# Calendar of Events

- Thursday, 27 October, 2016
- Take Back the Night 2016 5:00 PM
- Friday, 21 October, 2016
- Vol Night Long: Vol-o-weentown 9:00 PM
- Tuesday, 25 October, 2016
- Fall Festival 5:30 PM
- Thursday, 20 October, 2016
- Grad Finale 9:00 AM
- Wednesday, 26 October, 2016
- Trunk or Treat 6:00 PM
- Friday, 21 October, 2016
- Arab Fest 2016 12:00 PM
- Tuesday, 01 November, 2016
- M*A*S*H Actor, Science Educator Alan Alda to Speak at UT 6:30 PM
- Saturday, 29 October, 2016
- Diwali 12:00 PM
- Thursday, 20 October, 2016
- UT Contemporary Music Festival Opening Concert 8:00 PM
- Monday, 24 October, 2016
- VolVision Diversity Priority Faculty Listening Session 3:30 PM

- Monday, 24 October, 2016
- Diversity Dialogues Town Hall: Freedom of Speech & Bias Protocol 6:30 PM
- Microbiology General Seminar Series Fall 2016 11:15 PM
- Thursday, 27 October, 2016
- Library Workshop: SAGE Research Methods 9:40 AM
- Monday, 24 October, 2016
- Physics Colloquium 3:30 PM
- Sunday, 30 October, 2016
- Barnwarminâ€™ 3:00 PM
- Chalk Ped Walk 1:00 PM
- Homecoming 5K Fun Run/Walk 9:00 AM
- Tuesday, 25 October, 2016
- Change the Game: Lecture with Gregory Mack 5:00 PM
- Wednesday, 09 November, 2016
- Freelance Workshop 5:30 PM
- Wednesday, 16 November, 2016
- Freelance Workshop 5:30 PM

# Junior Colloquium: Counting Integer Points in Rational Polyhedra: Popoviciu's Theorem and Beyond

**SPEAKER: **Prof. Murad Ozaydin, University of Oklahoma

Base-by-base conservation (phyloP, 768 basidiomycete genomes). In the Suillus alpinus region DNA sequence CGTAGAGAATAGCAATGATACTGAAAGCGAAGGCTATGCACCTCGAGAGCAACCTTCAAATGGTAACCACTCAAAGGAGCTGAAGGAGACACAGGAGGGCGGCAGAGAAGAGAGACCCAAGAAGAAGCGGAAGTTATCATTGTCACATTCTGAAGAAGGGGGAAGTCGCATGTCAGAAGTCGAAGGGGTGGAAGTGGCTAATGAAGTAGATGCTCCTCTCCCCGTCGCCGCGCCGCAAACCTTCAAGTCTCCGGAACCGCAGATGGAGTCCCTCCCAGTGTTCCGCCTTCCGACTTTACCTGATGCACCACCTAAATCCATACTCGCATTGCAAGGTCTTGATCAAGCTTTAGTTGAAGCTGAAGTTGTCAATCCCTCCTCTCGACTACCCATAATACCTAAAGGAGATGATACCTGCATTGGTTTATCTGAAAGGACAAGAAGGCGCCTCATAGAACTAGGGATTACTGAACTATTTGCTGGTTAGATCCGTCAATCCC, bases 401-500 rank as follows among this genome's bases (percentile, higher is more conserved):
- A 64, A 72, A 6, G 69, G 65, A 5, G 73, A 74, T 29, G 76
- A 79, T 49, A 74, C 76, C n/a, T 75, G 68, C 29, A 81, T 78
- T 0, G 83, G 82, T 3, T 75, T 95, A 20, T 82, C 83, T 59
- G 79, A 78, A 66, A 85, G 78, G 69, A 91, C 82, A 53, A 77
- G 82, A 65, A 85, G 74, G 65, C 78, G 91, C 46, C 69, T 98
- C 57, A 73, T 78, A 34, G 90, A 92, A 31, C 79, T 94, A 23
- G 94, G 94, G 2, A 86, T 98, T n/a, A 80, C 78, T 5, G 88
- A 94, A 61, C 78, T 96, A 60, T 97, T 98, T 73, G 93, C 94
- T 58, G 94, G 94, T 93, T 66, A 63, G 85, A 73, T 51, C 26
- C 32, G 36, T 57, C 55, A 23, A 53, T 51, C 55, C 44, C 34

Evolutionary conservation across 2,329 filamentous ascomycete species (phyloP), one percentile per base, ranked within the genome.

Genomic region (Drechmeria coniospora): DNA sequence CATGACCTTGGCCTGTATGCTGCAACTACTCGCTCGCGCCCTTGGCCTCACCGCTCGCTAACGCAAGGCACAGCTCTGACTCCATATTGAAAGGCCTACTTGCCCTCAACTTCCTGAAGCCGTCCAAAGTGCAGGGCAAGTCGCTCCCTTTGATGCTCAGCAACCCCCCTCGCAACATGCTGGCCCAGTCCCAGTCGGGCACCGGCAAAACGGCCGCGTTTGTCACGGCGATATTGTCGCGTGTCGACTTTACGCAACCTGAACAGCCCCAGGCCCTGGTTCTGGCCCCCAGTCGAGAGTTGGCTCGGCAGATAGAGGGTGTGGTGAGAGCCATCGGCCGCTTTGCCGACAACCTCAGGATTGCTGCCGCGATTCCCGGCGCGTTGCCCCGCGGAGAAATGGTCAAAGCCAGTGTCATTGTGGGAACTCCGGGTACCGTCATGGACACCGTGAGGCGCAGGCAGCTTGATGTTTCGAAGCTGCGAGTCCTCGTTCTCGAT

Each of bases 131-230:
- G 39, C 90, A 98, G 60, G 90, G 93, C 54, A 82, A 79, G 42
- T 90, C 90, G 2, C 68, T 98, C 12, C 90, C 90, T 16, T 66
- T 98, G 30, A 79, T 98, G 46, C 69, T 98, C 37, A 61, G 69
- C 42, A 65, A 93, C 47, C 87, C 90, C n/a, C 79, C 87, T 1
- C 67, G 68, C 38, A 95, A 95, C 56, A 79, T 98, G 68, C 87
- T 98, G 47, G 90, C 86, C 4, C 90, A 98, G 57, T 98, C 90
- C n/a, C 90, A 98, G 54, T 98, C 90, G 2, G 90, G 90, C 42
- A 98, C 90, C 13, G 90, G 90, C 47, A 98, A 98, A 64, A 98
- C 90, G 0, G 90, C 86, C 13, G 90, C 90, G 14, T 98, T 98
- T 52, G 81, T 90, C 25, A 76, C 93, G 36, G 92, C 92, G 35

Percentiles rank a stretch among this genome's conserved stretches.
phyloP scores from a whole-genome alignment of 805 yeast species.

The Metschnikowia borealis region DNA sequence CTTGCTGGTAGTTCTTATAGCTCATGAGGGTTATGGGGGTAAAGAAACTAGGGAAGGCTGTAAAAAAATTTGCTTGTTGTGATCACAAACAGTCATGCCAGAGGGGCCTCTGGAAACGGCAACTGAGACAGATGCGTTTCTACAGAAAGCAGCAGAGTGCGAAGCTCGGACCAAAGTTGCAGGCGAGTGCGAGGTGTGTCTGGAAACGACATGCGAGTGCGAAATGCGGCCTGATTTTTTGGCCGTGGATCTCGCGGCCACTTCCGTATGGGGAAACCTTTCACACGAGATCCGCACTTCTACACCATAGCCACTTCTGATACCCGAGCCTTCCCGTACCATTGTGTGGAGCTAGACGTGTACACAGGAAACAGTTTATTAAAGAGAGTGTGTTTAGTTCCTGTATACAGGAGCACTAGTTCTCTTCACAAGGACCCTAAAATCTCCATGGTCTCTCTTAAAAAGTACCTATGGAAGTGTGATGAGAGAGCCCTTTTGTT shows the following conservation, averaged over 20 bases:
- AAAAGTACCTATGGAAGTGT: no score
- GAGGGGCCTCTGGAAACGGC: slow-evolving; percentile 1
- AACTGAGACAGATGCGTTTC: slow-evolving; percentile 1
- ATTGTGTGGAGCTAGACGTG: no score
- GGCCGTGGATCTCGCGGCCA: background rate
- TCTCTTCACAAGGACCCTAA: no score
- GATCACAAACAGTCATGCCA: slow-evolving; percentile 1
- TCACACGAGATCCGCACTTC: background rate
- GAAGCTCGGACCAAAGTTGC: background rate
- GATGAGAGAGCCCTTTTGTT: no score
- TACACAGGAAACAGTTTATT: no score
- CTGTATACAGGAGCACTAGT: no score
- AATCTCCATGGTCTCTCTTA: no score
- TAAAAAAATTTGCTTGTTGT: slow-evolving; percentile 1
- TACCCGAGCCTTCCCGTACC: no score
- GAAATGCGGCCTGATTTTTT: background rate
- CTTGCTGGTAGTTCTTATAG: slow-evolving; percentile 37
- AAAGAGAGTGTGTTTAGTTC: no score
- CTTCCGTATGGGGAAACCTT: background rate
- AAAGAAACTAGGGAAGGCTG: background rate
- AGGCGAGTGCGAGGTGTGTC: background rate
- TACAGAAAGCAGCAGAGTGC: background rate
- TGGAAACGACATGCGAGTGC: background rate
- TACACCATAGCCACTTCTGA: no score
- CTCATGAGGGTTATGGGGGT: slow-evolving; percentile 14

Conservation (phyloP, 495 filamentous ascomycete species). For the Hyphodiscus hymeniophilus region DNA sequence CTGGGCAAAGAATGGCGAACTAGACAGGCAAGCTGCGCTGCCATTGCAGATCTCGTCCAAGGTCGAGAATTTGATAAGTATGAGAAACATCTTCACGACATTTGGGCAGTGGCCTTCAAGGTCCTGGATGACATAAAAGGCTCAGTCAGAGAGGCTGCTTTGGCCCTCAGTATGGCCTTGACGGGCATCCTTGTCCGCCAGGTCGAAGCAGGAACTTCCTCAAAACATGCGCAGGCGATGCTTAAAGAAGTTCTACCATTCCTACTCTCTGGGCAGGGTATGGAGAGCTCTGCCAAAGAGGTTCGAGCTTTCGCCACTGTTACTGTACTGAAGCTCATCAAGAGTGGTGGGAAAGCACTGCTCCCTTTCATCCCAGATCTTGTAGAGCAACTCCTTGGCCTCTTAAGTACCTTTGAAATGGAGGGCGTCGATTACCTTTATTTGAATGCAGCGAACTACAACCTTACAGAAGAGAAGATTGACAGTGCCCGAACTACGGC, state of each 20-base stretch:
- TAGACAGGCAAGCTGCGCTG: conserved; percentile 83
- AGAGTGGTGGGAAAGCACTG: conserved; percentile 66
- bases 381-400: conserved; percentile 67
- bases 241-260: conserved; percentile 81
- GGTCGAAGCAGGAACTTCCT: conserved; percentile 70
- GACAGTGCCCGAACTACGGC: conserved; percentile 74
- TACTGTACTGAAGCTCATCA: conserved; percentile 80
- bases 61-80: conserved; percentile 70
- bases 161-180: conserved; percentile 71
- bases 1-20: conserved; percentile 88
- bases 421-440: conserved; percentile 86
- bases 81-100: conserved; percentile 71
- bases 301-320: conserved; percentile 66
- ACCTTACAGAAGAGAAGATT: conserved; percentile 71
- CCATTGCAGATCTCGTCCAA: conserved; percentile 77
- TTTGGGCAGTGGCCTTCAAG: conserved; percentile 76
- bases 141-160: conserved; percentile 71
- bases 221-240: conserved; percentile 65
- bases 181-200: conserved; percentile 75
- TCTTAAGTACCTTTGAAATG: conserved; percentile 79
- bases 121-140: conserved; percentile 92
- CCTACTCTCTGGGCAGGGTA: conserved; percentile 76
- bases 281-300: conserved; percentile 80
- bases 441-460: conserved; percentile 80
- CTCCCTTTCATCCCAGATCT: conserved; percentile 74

**ABSTRACT: **Chicken McNuggets are sold in boxes of 6, 9 and 20. How many ways are there of buying n pieces? This is in fact a special case of a geometric question: In a given planar triangle whose vertices have rational coordinates, how many points are there with integer coordinates? What constitutes a good answer to this question?

An excellent answer one dimension lower is provided by a theorem of Popoviciu giving a short, computable formula for f(n):= the number of ways of getting n blah, if blah is sold only in boxes of sizes a and b, with the gcd(a,b)=1. No similar formula is known even for three (coprime) sizes a, b and c. There are algorithms that compute f(n) in polynomial time, due to Barvinok and others, but no explicit computable formula.

The usual proofs of Popoviciu's theorem uses the Discrete Fourier Transform, instead I'll present a short elementary geometric proof. Then I hope to discuss what is known in higher dimensions and where the difficulties lie.

Pizza will be available at 3:10 p.m.